The Screenplay-novel Manifestos

Less is more vivid

Saturday, July 22, 2006

Throughout the Region

This story, by Neil MacFarquhar of the New York Times, covers an issue that I mentioned a few days earlier in my commentary on a recent Juan Cole article. While media have been endlessly repeating over the past few days the question of what role, if any, Syria and Iran will play in this war, what is happening in countries such as Egypt and Saudi Arabia may turn out to have more serious consequences for U. S. policy in the region.

DAMASCUS, Syria, July 21 In mosques from Mecca to Marrakesh, sermons at Friday Prayer services underscored both the David-versus-Goliath glamour many Arabs associate with Hezbollahs fight against Israel and their antipathy toward the United States and its allies in the region for doing so little to stop yet another Arab country from collapsing into bloodshed.

Our brothers are being killed in Lebanon and no one is responding to their cries for help, said Sheik Hazzaa al-Maswari, an Islamist member of Yemens Parliament, in his Friday sermon at the Mujahid Mosque in Sana, the countrys capital.

Where are the Arab leaders? he said. Do they have any skill other than begging for a fake peace outside the White House? We dont want leaders who bow to the White House.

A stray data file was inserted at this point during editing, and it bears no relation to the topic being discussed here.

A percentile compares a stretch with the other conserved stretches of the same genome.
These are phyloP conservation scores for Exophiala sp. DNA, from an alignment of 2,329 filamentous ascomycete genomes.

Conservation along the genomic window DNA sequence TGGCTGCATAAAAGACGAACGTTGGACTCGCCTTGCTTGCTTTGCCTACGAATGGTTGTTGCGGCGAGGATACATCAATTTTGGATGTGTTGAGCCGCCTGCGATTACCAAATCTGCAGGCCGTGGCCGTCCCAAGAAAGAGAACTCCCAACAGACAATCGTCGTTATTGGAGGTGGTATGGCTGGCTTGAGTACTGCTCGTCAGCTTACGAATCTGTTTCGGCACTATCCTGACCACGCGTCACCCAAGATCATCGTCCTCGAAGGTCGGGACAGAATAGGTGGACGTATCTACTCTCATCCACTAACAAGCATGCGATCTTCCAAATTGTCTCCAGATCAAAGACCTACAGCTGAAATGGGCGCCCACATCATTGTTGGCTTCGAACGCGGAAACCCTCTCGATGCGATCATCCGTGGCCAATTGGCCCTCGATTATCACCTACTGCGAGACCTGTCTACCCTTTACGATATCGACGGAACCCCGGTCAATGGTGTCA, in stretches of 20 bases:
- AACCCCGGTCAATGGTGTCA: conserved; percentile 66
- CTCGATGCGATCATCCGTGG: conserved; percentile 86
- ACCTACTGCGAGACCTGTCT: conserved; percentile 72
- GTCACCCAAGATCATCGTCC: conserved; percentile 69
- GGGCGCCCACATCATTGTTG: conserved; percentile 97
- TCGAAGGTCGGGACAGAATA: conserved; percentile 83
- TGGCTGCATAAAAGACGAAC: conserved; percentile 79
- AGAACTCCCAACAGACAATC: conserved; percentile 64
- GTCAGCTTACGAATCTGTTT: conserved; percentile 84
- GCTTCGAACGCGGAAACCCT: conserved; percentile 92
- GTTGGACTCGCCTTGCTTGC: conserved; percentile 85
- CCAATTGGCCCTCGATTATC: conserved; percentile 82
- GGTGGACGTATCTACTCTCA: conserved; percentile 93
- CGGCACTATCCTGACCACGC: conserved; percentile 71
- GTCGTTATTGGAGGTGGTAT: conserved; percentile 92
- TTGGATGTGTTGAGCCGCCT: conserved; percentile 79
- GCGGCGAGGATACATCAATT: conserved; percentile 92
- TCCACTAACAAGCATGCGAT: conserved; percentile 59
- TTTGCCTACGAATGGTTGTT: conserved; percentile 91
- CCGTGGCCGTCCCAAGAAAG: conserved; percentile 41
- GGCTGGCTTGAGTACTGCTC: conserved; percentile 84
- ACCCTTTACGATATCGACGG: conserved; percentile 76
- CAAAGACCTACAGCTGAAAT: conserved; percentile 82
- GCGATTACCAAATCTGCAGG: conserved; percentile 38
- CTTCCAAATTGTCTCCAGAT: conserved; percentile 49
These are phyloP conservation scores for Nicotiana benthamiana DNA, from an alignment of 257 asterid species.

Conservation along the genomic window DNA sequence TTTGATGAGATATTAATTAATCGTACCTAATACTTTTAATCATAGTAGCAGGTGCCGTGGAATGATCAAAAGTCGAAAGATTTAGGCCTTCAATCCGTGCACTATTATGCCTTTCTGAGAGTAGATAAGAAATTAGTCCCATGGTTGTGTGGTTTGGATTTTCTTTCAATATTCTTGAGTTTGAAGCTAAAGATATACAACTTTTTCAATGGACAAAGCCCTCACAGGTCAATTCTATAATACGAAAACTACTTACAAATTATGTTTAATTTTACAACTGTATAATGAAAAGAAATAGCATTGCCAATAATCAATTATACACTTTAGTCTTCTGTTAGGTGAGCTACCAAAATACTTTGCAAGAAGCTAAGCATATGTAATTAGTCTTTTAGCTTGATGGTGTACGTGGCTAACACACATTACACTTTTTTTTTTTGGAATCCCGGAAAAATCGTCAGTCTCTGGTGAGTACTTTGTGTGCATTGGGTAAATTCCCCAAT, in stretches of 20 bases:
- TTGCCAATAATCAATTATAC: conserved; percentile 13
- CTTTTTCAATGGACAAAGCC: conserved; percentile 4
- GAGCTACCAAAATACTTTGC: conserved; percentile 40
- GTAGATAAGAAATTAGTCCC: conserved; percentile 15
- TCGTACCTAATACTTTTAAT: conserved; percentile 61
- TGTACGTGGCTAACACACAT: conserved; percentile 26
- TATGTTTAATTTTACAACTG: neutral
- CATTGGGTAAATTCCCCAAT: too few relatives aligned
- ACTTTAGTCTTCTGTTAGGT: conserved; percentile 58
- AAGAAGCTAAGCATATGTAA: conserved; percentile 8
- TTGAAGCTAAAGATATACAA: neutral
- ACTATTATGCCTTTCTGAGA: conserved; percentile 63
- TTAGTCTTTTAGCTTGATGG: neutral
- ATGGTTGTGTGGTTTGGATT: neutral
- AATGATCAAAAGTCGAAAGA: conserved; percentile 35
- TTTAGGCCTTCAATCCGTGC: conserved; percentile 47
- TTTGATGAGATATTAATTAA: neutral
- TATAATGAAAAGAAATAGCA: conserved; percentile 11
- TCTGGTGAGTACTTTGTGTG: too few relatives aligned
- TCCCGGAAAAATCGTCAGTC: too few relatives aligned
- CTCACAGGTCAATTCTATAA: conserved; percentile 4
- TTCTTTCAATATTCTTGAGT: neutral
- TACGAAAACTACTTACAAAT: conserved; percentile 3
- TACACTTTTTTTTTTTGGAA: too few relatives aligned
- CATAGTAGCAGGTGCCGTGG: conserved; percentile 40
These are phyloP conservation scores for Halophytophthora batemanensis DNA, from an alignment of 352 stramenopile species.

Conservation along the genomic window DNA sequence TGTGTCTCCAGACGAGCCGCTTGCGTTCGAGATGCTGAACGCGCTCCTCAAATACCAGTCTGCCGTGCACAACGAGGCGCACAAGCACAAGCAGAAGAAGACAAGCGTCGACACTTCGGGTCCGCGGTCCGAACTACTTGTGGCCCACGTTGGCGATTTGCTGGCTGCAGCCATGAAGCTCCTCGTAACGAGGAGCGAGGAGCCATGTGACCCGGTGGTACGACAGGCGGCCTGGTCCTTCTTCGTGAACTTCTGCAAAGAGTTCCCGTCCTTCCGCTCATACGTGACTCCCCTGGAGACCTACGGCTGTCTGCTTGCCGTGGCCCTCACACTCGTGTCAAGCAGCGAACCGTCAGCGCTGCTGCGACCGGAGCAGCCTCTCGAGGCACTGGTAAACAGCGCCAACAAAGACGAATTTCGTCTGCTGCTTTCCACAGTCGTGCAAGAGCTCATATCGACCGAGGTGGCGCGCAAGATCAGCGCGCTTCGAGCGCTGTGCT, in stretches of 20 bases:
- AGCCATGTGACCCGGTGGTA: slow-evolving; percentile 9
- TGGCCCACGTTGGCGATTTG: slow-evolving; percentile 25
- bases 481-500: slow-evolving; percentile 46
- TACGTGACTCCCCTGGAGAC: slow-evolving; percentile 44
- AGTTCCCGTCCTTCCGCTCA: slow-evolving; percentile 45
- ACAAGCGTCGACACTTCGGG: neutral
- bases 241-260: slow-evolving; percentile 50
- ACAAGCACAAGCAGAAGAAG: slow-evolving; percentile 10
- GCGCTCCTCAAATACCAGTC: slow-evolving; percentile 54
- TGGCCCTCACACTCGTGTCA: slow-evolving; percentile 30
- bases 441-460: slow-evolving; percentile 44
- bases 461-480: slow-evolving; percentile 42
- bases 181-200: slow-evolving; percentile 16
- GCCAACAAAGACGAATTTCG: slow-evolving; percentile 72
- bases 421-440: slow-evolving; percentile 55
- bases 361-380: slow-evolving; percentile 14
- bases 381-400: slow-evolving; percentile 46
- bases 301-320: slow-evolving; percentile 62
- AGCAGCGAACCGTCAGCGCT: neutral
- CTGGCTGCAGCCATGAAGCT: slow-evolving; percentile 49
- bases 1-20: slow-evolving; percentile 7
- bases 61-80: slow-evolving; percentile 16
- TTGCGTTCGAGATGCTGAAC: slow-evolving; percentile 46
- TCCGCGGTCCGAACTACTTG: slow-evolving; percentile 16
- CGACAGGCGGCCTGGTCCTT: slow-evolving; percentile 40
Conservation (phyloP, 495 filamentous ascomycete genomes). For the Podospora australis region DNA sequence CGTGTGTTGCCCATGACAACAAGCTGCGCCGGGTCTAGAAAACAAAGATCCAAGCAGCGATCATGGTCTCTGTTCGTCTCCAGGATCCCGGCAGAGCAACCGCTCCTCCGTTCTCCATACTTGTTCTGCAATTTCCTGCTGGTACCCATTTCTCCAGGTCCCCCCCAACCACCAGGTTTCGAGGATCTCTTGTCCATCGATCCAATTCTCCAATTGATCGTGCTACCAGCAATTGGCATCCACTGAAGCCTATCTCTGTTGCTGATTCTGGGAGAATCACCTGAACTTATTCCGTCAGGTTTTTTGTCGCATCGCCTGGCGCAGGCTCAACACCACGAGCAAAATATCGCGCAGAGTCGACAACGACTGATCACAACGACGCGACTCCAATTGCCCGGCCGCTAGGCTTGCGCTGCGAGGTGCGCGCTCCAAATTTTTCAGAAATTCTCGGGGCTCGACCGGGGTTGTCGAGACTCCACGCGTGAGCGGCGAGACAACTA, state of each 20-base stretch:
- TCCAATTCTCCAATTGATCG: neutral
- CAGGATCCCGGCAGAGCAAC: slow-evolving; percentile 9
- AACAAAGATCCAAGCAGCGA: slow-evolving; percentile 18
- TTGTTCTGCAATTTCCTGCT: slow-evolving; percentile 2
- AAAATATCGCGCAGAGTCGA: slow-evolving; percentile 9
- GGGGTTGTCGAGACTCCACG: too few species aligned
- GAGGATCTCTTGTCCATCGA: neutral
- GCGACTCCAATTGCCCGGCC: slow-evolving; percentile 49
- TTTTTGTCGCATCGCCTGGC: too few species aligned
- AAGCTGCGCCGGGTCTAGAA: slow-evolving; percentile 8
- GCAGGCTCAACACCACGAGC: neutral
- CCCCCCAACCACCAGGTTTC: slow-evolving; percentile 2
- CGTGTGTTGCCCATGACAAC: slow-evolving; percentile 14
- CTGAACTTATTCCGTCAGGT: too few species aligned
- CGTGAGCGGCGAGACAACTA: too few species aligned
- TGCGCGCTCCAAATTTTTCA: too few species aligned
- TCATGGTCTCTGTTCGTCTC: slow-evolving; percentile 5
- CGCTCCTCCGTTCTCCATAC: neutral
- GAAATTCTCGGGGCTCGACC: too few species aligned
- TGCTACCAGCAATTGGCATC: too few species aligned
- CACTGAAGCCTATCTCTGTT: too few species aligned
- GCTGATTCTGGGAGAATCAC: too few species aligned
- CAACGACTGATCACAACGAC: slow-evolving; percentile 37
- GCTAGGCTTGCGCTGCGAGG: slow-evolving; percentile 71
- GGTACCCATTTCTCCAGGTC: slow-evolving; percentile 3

The tone of the sermons suggests that the fighting in Lebanon is further tarnishing the image of the United States in the Arab world as being solely concerned with Israels welfare and making its allied governments look increasingly like puppets.

What is creating radicalism in the region is not authoritarian regimes, said Mustafa Hamarneh, director of the Center for Strategic Studies at the University of Jordan. Mainly it is American policy in the region survey after survey shows that.

The attacks against Arab leaders from the pulpit were all the more surprising because so many governments have exerted some manner of control over sermons in recent years. Dictating the content of the weekly themes is one means of preventing prayer leaders from launching into the kind of political discussions that could inspire extremists.

Here in Damascus, where the Syrian government has been trying to keep a low profile as the fighting in Lebanon surges, prominent prayer leaders focused on the need to donate generously to help tens of thousands of Lebanese refugees pouring over the border. But they also took other Arab countries to task although without mentioning by name such critics of Hezbollah as Saudi Arabia, Egypt and Jordan.



Post a Comment

<< Home